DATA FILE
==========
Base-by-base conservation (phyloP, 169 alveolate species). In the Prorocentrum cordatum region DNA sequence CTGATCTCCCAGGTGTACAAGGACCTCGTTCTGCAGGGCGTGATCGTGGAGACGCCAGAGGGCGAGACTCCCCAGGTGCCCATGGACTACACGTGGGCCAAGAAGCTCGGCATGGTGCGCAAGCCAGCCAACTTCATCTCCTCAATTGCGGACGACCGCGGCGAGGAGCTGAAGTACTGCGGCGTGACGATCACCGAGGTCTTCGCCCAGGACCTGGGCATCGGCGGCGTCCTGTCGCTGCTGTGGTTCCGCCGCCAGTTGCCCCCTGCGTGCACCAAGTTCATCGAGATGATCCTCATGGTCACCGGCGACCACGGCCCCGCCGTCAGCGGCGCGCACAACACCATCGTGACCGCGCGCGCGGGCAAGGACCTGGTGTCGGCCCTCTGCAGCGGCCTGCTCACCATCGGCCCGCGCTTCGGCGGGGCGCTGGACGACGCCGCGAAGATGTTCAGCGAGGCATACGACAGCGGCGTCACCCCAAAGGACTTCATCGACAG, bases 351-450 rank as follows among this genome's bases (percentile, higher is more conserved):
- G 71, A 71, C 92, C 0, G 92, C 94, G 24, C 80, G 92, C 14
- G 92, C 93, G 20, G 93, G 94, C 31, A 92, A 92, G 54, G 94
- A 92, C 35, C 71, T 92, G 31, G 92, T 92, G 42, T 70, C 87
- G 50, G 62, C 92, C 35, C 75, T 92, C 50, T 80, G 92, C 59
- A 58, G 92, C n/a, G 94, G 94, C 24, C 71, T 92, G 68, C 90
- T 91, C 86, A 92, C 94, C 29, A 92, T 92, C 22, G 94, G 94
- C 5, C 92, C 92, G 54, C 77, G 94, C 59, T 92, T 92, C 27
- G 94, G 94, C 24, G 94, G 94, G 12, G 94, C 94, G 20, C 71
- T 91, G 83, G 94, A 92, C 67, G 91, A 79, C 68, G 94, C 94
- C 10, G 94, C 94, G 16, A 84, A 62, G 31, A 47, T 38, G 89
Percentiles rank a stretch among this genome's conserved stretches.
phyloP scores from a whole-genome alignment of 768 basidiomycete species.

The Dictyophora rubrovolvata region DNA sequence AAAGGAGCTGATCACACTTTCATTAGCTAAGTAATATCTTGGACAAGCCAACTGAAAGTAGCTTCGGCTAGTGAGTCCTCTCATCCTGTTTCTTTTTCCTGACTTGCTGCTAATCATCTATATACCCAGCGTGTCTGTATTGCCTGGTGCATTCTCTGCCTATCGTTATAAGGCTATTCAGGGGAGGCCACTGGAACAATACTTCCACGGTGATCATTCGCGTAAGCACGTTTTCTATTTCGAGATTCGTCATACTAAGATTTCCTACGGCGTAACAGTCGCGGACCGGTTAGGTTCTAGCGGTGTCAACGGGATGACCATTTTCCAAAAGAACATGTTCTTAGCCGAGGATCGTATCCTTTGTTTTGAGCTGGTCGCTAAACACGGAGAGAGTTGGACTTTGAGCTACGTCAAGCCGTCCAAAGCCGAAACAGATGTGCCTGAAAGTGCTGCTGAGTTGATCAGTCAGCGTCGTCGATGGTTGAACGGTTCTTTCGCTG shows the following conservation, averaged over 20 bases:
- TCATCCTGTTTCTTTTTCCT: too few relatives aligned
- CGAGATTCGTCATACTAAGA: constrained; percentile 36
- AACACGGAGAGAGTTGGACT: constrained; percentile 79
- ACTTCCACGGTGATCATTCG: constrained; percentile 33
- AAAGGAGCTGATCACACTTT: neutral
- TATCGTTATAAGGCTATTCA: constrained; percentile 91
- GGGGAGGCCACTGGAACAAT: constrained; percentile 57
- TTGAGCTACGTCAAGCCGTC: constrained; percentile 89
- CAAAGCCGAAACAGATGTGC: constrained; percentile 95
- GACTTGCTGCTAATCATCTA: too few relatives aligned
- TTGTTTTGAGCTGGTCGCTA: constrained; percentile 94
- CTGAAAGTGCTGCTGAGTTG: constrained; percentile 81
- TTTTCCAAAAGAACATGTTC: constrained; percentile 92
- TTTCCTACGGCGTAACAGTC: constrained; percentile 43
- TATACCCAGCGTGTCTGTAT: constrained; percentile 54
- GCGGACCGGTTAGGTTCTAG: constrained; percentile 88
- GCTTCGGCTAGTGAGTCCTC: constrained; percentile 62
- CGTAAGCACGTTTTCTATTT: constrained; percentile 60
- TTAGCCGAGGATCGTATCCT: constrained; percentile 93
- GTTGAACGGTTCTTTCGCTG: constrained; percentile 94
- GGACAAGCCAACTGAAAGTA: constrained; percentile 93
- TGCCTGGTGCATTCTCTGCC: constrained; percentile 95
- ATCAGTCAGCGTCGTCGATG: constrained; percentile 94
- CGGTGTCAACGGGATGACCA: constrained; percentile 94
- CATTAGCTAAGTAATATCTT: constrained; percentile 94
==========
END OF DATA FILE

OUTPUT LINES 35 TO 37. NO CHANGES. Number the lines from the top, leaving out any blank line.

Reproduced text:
- GGACAAGCCAACTGAAAGTA: constrained; percentile 93
- TGCCTGGTGCATTCTCTGCC: constrained; percentile 95
- ATCAGTCAGCGTCGTCGATG: constrained; percentile 94